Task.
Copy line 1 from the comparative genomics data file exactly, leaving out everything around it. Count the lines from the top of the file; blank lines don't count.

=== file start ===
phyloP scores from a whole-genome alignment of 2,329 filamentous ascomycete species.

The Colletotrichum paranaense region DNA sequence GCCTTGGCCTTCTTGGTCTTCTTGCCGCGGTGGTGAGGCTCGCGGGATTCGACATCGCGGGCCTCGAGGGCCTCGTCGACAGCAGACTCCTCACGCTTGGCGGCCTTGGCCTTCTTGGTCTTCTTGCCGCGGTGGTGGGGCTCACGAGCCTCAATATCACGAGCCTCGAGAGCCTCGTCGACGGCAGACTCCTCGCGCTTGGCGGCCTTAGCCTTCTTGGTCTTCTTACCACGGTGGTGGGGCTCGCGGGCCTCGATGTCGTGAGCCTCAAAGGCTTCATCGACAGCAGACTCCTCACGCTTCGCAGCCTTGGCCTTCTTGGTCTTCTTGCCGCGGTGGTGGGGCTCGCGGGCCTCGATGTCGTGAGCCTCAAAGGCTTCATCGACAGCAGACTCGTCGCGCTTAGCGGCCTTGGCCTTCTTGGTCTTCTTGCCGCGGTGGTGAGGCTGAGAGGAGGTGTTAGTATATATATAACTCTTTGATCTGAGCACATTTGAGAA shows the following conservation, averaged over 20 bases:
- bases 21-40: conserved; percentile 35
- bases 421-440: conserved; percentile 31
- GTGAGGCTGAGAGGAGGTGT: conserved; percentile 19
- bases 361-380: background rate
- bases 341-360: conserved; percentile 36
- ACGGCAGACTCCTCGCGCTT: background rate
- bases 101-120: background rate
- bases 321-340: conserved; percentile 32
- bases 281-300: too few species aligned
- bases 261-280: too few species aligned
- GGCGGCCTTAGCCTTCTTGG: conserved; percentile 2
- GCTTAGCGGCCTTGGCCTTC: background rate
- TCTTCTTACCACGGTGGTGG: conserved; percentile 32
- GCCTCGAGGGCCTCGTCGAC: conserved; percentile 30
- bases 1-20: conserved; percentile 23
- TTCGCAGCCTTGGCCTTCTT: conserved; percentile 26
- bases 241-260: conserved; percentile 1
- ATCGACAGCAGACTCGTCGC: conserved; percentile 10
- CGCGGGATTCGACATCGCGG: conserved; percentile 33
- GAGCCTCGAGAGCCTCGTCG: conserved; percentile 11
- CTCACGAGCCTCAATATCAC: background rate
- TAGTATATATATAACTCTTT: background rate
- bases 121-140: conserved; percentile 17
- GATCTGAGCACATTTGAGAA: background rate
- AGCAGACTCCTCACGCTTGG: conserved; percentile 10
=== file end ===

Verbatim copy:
phyloP scores from a whole-genome alignment of 2,329 filamentous ascomycete species.